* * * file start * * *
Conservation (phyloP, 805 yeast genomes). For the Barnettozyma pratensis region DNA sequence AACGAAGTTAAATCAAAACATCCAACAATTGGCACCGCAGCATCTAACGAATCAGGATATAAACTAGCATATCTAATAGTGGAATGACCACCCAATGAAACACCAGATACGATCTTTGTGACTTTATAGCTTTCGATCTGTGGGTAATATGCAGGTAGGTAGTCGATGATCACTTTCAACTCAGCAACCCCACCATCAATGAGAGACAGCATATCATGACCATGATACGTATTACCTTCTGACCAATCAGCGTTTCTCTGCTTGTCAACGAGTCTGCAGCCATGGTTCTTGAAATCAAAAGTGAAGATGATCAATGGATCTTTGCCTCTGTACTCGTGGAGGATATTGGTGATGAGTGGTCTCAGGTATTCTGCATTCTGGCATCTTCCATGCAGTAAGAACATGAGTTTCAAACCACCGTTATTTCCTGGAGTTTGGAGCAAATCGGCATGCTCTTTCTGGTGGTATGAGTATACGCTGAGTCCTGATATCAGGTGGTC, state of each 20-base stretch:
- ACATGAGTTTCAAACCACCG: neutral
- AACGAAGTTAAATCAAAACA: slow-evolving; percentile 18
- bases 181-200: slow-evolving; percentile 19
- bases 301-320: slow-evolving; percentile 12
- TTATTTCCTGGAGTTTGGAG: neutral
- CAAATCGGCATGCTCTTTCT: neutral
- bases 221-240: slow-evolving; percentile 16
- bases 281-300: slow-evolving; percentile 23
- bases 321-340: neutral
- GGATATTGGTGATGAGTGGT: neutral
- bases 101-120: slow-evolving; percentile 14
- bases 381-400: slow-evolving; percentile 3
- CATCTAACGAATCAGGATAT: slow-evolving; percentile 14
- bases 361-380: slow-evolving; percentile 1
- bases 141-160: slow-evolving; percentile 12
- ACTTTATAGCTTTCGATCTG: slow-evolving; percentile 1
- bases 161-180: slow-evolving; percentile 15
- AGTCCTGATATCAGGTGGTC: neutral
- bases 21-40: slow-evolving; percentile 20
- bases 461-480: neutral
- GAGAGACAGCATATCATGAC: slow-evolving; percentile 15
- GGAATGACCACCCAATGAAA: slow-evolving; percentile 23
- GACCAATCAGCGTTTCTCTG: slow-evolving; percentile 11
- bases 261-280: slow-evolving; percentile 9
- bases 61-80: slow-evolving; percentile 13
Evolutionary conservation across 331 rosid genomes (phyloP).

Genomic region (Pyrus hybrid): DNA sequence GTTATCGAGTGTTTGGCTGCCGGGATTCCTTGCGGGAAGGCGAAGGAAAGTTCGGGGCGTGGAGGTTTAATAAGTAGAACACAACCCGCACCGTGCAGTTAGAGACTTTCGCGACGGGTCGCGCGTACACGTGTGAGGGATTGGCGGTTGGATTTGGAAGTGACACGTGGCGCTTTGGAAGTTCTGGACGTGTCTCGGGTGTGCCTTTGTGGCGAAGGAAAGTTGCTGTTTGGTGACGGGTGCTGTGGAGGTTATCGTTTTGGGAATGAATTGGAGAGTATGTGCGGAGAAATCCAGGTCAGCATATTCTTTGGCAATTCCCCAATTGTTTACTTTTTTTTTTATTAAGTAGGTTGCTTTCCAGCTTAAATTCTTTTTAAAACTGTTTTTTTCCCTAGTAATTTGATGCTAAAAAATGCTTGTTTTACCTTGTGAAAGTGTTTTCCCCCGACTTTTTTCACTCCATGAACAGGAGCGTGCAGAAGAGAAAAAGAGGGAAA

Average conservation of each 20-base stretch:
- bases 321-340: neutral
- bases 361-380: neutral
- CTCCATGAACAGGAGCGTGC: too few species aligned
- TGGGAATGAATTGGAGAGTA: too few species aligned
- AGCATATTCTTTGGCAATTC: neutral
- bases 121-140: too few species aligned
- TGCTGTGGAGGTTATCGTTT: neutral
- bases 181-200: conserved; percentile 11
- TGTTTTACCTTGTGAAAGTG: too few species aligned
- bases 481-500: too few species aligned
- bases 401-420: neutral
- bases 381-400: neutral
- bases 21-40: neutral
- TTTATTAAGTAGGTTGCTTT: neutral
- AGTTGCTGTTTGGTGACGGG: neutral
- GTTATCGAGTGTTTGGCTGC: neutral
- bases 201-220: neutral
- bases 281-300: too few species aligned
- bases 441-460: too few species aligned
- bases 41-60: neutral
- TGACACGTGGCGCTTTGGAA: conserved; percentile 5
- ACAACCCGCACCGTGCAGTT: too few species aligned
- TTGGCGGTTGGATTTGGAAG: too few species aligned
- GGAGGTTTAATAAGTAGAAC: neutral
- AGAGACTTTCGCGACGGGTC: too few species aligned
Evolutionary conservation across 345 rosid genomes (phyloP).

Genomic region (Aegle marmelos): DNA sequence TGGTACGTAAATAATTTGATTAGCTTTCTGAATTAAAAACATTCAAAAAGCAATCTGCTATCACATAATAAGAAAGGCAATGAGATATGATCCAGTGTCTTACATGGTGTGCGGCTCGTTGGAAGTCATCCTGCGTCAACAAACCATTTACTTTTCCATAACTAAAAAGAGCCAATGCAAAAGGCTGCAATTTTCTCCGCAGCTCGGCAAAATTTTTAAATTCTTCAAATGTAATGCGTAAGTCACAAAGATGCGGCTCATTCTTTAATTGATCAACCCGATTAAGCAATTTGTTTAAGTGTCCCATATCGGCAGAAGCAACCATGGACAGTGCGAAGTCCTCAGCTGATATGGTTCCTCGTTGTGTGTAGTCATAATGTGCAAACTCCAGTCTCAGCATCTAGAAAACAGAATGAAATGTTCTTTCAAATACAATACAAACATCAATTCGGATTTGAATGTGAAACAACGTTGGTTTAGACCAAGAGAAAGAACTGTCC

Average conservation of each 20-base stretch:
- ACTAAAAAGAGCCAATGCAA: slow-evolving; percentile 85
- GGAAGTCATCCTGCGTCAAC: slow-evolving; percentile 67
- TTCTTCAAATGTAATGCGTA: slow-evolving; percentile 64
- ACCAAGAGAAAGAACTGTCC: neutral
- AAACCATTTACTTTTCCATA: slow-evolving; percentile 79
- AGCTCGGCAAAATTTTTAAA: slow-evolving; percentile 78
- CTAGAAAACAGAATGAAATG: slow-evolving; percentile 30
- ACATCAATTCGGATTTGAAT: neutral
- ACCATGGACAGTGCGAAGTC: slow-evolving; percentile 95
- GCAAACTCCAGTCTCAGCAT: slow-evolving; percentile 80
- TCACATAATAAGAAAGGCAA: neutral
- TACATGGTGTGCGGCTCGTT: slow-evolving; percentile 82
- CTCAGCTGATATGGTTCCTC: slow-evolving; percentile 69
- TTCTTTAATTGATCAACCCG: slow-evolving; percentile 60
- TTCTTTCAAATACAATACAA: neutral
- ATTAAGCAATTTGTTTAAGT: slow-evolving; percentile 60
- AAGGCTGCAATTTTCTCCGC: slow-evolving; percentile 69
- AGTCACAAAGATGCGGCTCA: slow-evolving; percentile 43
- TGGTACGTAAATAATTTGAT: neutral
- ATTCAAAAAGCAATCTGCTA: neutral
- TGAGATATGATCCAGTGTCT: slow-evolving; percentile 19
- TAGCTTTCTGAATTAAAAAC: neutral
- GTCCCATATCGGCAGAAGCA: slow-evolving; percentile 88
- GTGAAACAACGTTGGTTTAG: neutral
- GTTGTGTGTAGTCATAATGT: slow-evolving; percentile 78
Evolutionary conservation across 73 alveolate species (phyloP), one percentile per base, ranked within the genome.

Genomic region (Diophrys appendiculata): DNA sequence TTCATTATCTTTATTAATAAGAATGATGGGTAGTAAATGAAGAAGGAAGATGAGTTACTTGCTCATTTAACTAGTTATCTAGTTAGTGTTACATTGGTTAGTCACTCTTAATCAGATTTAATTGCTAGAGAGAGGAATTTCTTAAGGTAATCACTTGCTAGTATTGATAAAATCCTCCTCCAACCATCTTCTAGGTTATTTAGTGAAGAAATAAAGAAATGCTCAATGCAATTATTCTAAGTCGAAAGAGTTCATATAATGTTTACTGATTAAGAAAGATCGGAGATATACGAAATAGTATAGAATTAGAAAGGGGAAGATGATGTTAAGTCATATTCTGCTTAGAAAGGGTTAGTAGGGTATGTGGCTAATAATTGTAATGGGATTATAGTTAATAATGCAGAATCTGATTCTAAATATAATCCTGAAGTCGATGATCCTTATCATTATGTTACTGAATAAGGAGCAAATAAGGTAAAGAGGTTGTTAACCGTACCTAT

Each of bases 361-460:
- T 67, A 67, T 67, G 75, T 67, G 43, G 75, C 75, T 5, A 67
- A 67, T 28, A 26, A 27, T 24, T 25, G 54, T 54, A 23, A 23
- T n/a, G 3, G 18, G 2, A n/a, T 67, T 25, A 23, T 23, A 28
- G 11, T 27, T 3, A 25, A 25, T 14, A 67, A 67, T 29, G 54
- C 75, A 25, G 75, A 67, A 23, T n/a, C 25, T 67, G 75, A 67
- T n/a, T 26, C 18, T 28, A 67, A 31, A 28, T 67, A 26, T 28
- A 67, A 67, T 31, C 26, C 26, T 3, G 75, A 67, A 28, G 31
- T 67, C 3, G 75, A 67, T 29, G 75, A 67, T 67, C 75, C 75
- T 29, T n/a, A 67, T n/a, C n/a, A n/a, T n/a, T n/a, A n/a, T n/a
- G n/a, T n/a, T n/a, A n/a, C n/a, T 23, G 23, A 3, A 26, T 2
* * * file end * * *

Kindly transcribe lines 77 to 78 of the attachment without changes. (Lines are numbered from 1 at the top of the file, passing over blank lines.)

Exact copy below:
- ATTCAAAAAGCAATCTGCTA: neutral
- TGAGATATGATCCAGTGTCT: slow-evolving; percentile 19